Thursday, February 22News That Matters

Speaker Among put in a tight spot.

For nearly two months, opposition members of parliament have skipped plenary sittings, protesting what they describe as widespread human rights violations in the country.
Mathias Mpuuga, MP for Nyendo-Mukungwe in Masaka City and the leader of the opposition (LoP), has articulated six critical issues that require the government’s satisfactory response before they consider returning to the House. These issues include the unresolved disappearance of 18 supporters of the National Unity Platform (NUP) political party, missing for over two years.
The opposition is also demanding an end to the alleged targeting and victimization of Muslims, the detention of political dissenters without trial, and the reported human rights violations against fishing communities. Additionally, they are calling for a halt to the shrinking of civic space, highlighting concerns over the treatment of politicians and media personnel, and urging an end to the practice of trying civilians in military courts, which contradicts several Constitutional court rulings.
When the opposition in Uganda’s parliament presented their demands, deputy speaker Thomas Tayebwa was overseeing the proceedings, as speaker Annet Anita Among was on maternity leave. Tayebwa initiated meetings with government representatives, including minister of Security Jim Muhwezi, minister of State for Internal Affairs David Muhoozi, and minister of state for Defence Jacob Oboth Oboth.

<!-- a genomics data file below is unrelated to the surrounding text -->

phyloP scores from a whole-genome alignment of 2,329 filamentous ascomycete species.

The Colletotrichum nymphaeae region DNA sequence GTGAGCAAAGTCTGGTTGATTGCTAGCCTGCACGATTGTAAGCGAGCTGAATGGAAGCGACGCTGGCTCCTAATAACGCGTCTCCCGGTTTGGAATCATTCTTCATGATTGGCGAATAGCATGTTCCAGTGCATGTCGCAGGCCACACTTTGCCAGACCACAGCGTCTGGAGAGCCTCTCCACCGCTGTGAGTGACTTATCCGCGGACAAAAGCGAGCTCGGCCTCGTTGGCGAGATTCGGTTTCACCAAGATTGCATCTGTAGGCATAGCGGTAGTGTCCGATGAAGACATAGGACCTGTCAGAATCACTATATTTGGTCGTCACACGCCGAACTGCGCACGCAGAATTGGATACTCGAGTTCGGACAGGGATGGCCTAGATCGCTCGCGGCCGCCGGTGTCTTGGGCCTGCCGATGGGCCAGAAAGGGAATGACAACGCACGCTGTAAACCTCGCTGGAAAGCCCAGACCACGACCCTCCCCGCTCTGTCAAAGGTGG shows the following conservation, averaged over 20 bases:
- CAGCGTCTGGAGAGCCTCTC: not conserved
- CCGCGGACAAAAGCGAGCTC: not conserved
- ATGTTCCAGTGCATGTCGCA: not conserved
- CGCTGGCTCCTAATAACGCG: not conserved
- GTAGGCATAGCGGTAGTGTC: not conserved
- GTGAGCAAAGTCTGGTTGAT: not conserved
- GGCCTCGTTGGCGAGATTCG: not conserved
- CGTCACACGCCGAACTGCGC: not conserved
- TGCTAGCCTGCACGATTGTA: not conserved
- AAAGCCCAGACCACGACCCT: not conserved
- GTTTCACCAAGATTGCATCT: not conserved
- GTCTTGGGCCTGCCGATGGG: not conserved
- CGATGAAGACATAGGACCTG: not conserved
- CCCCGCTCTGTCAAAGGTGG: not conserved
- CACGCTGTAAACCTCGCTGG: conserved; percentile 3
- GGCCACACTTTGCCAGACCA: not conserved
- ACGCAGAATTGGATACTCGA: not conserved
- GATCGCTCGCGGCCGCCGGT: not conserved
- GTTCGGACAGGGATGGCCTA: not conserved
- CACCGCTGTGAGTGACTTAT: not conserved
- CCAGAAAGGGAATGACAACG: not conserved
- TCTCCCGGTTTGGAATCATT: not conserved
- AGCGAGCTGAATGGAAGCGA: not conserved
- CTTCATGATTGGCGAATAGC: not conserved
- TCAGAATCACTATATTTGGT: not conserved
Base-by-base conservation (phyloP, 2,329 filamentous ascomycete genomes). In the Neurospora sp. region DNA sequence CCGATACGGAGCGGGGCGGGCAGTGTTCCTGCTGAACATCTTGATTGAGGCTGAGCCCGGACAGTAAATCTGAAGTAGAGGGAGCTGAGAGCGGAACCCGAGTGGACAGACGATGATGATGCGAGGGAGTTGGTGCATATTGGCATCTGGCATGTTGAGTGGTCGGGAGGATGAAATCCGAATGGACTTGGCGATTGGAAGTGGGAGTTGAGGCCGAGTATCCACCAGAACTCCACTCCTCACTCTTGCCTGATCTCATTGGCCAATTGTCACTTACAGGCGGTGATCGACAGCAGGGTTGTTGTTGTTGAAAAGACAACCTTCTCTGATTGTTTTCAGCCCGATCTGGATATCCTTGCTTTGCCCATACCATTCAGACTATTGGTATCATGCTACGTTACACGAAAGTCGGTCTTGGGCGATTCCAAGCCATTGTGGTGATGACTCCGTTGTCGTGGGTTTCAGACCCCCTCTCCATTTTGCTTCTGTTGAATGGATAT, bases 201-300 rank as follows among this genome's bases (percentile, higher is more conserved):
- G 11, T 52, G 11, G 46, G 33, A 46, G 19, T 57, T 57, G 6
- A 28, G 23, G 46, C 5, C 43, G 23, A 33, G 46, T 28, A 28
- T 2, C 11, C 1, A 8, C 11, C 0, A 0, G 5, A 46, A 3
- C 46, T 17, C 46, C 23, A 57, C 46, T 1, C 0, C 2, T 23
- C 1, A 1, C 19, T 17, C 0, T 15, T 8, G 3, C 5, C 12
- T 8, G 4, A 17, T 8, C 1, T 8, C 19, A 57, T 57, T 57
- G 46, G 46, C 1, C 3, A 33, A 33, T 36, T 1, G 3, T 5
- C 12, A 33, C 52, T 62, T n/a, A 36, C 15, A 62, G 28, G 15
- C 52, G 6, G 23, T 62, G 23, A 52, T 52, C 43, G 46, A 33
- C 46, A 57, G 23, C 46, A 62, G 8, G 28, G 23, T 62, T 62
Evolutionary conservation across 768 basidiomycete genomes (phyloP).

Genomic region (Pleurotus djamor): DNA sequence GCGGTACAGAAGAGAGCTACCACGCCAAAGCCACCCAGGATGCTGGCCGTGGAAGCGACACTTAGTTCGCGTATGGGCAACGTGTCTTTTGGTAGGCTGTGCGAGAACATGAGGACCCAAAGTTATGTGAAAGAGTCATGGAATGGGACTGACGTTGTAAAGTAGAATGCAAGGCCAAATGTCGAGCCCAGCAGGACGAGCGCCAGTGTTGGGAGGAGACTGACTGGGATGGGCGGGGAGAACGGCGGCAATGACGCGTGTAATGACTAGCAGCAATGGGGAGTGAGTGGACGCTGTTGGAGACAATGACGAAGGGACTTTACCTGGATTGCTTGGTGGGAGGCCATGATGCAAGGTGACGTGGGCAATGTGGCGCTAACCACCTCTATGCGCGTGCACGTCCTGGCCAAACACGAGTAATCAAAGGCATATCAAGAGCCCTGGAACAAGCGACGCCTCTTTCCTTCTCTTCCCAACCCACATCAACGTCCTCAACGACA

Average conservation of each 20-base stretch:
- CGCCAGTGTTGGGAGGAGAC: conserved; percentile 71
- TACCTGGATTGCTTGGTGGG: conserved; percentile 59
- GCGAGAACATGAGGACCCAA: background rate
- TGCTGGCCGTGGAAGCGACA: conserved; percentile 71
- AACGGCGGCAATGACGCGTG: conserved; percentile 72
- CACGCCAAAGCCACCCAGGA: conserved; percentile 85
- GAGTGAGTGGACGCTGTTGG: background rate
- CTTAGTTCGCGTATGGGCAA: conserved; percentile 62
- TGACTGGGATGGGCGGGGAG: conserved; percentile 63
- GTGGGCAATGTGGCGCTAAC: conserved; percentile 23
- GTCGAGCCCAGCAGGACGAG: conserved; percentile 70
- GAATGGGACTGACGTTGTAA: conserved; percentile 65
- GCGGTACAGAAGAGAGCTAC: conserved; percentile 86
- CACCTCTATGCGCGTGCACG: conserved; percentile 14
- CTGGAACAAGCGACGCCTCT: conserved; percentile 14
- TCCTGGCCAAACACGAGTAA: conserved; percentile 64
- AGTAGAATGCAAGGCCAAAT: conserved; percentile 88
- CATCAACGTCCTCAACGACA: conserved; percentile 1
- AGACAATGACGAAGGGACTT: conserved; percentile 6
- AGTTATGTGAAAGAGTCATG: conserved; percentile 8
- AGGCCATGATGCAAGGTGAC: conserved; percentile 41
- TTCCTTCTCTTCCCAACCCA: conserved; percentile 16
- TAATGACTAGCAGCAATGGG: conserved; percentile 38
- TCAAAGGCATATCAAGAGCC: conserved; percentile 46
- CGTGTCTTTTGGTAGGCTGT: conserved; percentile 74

These officials pledged to give a comprehensive response to the raised concerns within a month. Prior to this commitment, prime minister Robinah Nabbanja and David Muhoozi had informed the parliament that they had exhausted all information at their disposal, particularly concerning the issue of missing persons.
However, this response was deemed insufficient by Mathias Mpuuga, the leader of the opposition, and his caucus, who considered the government’s explanations to be lacking in seriousness. Subsequently, Mpuuga led a walkout, with the intention of continuing their absence from plenary sessions until satisfactory answers were provided.
Despite Tayebwa’s attempts to persuade the opposition members to return to the House, these efforts have been unsuccessful. In a recent interview, Mpuuga expressed his frustration, stating that the government had long been dismissive of their concerns. He emphasized that without clear and coherent responses from the government, the opposition members intended to maintain their abstention from the plenary sessions.
“The issues we are raising are legitimate. We are consistent and persistent about them because they are very pertinent and legitimate. Whether it takes a generation of time for a response to be provided, we want that response. Probably the only difference is that we are not going to back down until there is a response that is acceptable,” Mpuuga said.
When asked to define what an acceptable response would entail, Mpuuga refrained from specifying, stating that they would deliberate as a caucus when the answers are provided. The one-month period requested by the government to provide the necessary answers lapsed on November 19.